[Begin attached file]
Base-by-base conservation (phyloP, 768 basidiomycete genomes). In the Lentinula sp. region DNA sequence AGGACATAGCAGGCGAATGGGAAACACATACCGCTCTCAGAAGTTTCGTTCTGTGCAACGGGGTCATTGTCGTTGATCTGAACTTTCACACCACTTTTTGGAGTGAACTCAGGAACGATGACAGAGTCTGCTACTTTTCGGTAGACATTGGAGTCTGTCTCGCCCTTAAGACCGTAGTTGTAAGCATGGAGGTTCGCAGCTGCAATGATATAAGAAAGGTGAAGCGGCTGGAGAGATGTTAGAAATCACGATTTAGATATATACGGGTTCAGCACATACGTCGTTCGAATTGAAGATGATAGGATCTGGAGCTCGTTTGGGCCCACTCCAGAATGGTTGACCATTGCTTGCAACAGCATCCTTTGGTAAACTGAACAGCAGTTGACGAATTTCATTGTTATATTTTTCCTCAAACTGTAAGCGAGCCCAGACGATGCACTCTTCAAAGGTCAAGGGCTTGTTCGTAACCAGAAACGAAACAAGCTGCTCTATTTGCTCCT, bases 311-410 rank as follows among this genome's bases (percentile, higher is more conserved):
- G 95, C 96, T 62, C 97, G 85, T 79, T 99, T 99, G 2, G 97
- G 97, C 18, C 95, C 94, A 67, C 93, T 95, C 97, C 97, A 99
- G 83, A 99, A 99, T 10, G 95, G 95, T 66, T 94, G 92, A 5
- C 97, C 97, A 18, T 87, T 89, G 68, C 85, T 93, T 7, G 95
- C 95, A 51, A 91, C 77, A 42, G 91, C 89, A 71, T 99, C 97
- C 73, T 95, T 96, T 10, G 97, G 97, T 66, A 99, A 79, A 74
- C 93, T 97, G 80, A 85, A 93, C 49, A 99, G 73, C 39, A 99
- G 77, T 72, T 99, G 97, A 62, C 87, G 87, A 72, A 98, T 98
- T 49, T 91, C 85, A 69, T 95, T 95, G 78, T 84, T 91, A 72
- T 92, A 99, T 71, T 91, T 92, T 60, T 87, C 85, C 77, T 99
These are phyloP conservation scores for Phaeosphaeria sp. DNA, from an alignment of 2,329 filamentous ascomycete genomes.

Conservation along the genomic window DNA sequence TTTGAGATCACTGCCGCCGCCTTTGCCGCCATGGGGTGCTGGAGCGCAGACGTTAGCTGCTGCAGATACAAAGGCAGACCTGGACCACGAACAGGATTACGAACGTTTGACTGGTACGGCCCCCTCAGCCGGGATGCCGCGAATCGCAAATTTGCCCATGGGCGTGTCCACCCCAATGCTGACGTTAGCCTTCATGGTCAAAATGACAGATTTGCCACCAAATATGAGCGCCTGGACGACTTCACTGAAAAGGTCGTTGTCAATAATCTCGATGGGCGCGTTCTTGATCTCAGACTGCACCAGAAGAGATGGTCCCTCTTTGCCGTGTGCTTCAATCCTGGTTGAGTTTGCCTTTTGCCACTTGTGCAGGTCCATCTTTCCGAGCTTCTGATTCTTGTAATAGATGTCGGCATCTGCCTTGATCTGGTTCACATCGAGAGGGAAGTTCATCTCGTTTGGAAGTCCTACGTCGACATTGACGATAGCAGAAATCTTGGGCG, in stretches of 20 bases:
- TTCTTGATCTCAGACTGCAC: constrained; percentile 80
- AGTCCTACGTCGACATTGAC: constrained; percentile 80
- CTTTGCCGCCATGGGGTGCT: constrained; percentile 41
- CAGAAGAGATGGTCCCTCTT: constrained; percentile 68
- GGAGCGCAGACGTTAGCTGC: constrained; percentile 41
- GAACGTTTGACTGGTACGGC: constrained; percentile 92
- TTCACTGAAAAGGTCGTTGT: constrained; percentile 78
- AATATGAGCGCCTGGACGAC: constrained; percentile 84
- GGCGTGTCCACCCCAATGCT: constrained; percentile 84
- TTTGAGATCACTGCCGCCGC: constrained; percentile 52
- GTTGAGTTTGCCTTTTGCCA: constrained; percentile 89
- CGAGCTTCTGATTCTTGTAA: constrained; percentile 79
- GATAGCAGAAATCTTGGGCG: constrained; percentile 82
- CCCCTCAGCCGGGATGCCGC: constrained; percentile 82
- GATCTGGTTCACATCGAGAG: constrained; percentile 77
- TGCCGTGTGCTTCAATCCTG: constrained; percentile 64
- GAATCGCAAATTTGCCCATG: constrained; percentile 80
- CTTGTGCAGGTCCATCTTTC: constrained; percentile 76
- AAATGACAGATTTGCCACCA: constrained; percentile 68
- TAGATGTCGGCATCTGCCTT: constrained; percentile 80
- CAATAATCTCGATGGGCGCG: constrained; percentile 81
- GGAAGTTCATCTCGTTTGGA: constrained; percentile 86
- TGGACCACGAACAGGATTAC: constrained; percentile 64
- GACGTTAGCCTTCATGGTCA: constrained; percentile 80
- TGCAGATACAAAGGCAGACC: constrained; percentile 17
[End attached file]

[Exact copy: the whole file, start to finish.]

Base-by-base conservation (phyloP, 768 basidiomycete genomes). In the Lentinula sp. region DNA sequence AGGACATAGCAGGCGAATGGGAAACACATACCGCTCTCAGAAGTTTCGTTCTGTGCAACGGGGTCATTGTCGTTGATCTGAACTTTCACACCACTTTTTGGAGTGAACTCAGGAACGATGACAGAGTCTGCTACTTTTCGGTAGACATTGGAGTCTGTCTCGCCCTTAAGACCGTAGTTGTAAGCATGGAGGTTCGCAGCTGCAATGATATAAGAAAGGTGAAGCGGCTGGAGAGATGTTAGAAATCACGATTTAGATATATACGGGTTCAGCACATACGTCGTTCGAATTGAAGATGATAGGATCTGGAGCTCGTTTGGGCCCACTCCAGAATGGTTGACCATTGCTTGCAACAGCATCCTTTGGTAAACTGAACAGCAGTTGACGAATTTCATTGTTATATTTTTCCTCAAACTGTAAGCGAGCCCAGACGATGCACTCTTCAAAGGTCAAGGGCTTGTTCGTAACCAGAAACGAAACAAGCTGCTCTATTTGCTCCT, bases 311-410 rank as follows among this genome's bases (percentile, higher is more conserved):
- G 95, C 96, T 62, C 97, G 85, T 79, T 99, T 99, G 2, G 97
- G 97, C 18, C 95, C 94, A 67, C 93, T 95, C 97, C 97, A 99
- G 83, A 99, A 99, T 10, G 95, G 95, T 66, T 94, G 92, A 5
- C 97, C 97, A 18, T 87, T 89, G 68, C 85, T 93, T 7, G 95
- C 95, A 51, A 91, C 77, A 42, G 91, C 89, A 71, T 99, C 97
- C 73, T 95, T 96, T 10, G 97, G 97, T 66, A 99, A 79, A 74
- C 93, T 97, G 80, A 85, A 93, C 49, A 99, G 73, C 39, A 99
- G 77, T 72, T 99, G 97, A 62, C 87, G 87, A 72, A 98, T 98
- T 49, T 91, C 85, A 69, T 95, T 95, G 78, T 84, T 91, A 72
- T 92, A 99, T 71, T 91, T 92, T 60, T 87, C 85, C 77, T 99
These are phyloP conservation scores for Phaeosphaeria sp. DNA, from an alignment of 2,329 filamentous ascomycete genomes.

Conservation along the genomic window DNA sequence TTTGAGATCACTGCCGCCGCCTTTGCCGCCATGGGGTGCTGGAGCGCAGACGTTAGCTGCTGCAGATACAAAGGCAGACCTGGACCACGAACAGGATTACGAACGTTTGACTGGTACGGCCCCCTCAGCCGGGATGCCGCGAATCGCAAATTTGCCCATGGGCGTGTCCACCCCAATGCTGACGTTAGCCTTCATGGTCAAAATGACAGATTTGCCACCAAATATGAGCGCCTGGACGACTTCACTGAAAAGGTCGTTGTCAATAATCTCGATGGGCGCGTTCTTGATCTCAGACTGCACCAGAAGAGATGGTCCCTCTTTGCCGTGTGCTTCAATCCTGGTTGAGTTTGCCTTTTGCCACTTGTGCAGGTCCATCTTTCCGAGCTTCTGATTCTTGTAATAGATGTCGGCATCTGCCTTGATCTGGTTCACATCGAGAGGGAAGTTCATCTCGTTTGGAAGTCCTACGTCGACATTGACGATAGCAGAAATCTTGGGCG, in stretches of 20 bases:
- TTCTTGATCTCAGACTGCAC: constrained; percentile 80
- AGTCCTACGTCGACATTGAC: constrained; percentile 80
- CTTTGCCGCCATGGGGTGCT: constrained; percentile 41
- CAGAAGAGATGGTCCCTCTT: constrained; percentile 68
- GGAGCGCAGACGTTAGCTGC: constrained; percentile 41
- GAACGTTTGACTGGTACGGC: constrained; percentile 92
- TTCACTGAAAAGGTCGTTGT: constrained; percentile 78
- AATATGAGCGCCTGGACGAC: constrained; percentile 84
- GGCGTGTCCACCCCAATGCT: constrained; percentile 84
- TTTGAGATCACTGCCGCCGC: constrained; percentile 52
- GTTGAGTTTGCCTTTTGCCA: constrained; percentile 89
- CGAGCTTCTGATTCTTGTAA: constrained; percentile 79
- GATAGCAGAAATCTTGGGCG: constrained; percentile 82
- CCCCTCAGCCGGGATGCCGC: constrained; percentile 82
- GATCTGGTTCACATCGAGAG: constrained; percentile 77
- TGCCGTGTGCTTCAATCCTG: constrained; percentile 64
- GAATCGCAAATTTGCCCATG: constrained; percentile 80
- CTTGTGCAGGTCCATCTTTC: constrained; percentile 76
- AAATGACAGATTTGCCACCA: constrained; percentile 68
- TAGATGTCGGCATCTGCCTT: constrained; percentile 80
- CAATAATCTCGATGGGCGCG: constrained; percentile 81
- GGAAGTTCATCTCGTTTGGA: constrained; percentile 86
- TGGACCACGAACAGGATTAC: constrained; percentile 64
- GACGTTAGCCTTCATGGTCA: constrained; percentile 80
- TGCAGATACAAAGGCAGACC: constrained; percentile 17